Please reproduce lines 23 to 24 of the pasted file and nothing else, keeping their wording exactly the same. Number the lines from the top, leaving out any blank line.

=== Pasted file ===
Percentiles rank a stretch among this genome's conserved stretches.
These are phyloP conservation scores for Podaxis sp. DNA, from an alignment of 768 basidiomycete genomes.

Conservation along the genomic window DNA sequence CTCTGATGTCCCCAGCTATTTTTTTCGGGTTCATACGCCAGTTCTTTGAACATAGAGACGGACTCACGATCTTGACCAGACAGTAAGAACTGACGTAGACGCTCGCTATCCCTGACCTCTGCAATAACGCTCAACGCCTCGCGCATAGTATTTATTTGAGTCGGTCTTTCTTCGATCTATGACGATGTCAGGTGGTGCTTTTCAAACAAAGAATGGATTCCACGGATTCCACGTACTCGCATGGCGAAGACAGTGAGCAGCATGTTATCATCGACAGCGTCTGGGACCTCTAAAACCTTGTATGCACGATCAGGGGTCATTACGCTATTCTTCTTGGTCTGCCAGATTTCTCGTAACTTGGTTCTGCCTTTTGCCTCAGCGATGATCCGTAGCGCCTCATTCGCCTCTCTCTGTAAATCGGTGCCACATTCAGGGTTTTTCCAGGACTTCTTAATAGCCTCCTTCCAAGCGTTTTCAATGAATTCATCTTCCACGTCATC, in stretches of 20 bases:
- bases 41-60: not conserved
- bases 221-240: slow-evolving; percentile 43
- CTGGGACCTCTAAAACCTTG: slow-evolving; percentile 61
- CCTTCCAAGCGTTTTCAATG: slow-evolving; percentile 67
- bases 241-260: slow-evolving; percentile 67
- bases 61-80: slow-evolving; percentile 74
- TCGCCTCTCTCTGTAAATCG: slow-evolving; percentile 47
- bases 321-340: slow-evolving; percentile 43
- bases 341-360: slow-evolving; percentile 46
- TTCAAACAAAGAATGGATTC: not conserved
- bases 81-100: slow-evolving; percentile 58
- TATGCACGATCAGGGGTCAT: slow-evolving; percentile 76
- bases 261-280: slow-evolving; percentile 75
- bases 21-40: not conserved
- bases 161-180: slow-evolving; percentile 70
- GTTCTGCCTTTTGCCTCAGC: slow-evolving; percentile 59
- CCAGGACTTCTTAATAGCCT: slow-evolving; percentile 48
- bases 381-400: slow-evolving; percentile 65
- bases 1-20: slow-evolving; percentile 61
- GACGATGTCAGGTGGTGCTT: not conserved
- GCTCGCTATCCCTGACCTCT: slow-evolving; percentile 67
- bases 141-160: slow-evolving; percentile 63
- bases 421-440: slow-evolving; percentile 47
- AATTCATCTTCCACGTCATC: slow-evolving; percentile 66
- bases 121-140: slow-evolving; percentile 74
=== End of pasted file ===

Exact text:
- GACGATGTCAGGTGGTGCTT: not conserved
- GCTCGCTATCCCTGACCTCT: slow-evolving; percentile 67